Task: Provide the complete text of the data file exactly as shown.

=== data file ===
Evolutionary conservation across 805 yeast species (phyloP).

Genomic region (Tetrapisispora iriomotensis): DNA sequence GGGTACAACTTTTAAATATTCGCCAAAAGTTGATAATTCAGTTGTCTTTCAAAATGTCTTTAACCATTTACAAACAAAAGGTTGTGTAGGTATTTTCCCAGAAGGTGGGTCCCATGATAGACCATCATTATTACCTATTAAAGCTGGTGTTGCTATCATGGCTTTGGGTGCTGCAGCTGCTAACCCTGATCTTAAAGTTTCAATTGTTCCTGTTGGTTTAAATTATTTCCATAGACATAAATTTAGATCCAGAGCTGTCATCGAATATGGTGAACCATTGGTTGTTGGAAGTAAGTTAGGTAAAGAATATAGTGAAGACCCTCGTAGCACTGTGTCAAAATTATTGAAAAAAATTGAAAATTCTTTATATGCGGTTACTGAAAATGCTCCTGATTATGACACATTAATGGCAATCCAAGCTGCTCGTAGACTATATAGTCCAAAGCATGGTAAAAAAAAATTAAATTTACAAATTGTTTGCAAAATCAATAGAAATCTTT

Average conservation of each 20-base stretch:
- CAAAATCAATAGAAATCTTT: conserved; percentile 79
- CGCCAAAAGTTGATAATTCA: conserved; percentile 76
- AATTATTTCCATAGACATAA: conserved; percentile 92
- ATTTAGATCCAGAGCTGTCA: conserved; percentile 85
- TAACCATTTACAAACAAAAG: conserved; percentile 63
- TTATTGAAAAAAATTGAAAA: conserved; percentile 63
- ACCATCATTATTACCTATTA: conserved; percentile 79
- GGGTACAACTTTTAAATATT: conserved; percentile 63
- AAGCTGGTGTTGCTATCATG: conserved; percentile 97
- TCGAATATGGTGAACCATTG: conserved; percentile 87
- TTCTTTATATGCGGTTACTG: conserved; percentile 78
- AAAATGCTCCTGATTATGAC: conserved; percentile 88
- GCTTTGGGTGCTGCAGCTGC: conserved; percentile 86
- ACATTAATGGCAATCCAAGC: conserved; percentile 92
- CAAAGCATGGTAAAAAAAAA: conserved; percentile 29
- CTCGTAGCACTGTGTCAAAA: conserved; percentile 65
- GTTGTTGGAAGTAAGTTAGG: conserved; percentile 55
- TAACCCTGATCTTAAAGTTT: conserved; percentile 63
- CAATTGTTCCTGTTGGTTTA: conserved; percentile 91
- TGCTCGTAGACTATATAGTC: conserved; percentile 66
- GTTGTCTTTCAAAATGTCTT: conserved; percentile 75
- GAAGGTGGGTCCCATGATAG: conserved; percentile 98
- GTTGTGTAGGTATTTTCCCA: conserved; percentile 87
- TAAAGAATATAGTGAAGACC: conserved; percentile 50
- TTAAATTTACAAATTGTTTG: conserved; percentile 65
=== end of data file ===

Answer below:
Evolutionary conservation across 805 yeast species (phyloP).

Genomic region (Tetrapisispora iriomotensis): DNA sequence GGGTACAACTTTTAAATATTCGCCAAAAGTTGATAATTCAGTTGTCTTTCAAAATGTCTTTAACCATTTACAAACAAAAGGTTGTGTAGGTATTTTCCCAGAAGGTGGGTCCCATGATAGACCATCATTATTACCTATTAAAGCTGGTGTTGCTATCATGGCTTTGGGTGCTGCAGCTGCTAACCCTGATCTTAAAGTTTCAATTGTTCCTGTTGGTTTAAATTATTTCCATAGACATAAATTTAGATCCAGAGCTGTCATCGAATATGGTGAACCATTGGTTGTTGGAAGTAAGTTAGGTAAAGAATATAGTGAAGACCCTCGTAGCACTGTGTCAAAATTATTGAAAAAAATTGAAAATTCTTTATATGCGGTTACTGAAAATGCTCCTGATTATGACACATTAATGGCAATCCAAGCTGCTCGTAGACTATATAGTCCAAAGCATGGTAAAAAAAAATTAAATTTACAAATTGTTTGCAAAATCAATAGAAATCTTT

Average conservation of each 20-base stretch:
- CAAAATCAATAGAAATCTTT: conserved; percentile 79
- CGCCAAAAGTTGATAATTCA: conserved; percentile 76
- AATTATTTCCATAGACATAA: conserved; percentile 92
- ATTTAGATCCAGAGCTGTCA: conserved; percentile 85
- TAACCATTTACAAACAAAAG: conserved; percentile 63
- TTATTGAAAAAAATTGAAAA: conserved; percentile 63
- ACCATCATTATTACCTATTA: conserved; percentile 79
- GGGTACAACTTTTAAATATT: conserved; percentile 63
- AAGCTGGTGTTGCTATCATG: conserved; percentile 97
- TCGAATATGGTGAACCATTG: conserved; percentile 87
- TTCTTTATATGCGGTTACTG: conserved; percentile 78
- AAAATGCTCCTGATTATGAC: conserved; percentile 88
- GCTTTGGGTGCTGCAGCTGC: conserved; percentile 86
- ACATTAATGGCAATCCAAGC: conserved; percentile 92
- CAAAGCATGGTAAAAAAAAA: conserved; percentile 29
- CTCGTAGCACTGTGTCAAAA: conserved; percentile 65
- GTTGTTGGAAGTAAGTTAGG: conserved; percentile 55
- TAACCCTGATCTTAAAGTTT: conserved; percentile 63
- CAATTGTTCCTGTTGGTTTA: conserved; percentile 91
- TGCTCGTAGACTATATAGTC: conserved; percentile 66
- GTTGTCTTTCAAAATGTCTT: conserved; percentile 75
- GAAGGTGGGTCCCATGATAG: conserved; percentile 98
- GTTGTGTAGGTATTTTCCCA: conserved; percentile 87
- TAAAGAATATAGTGAAGACC: conserved; percentile 50
- TTAAATTTACAAATTGTTTG: conserved; percentile 65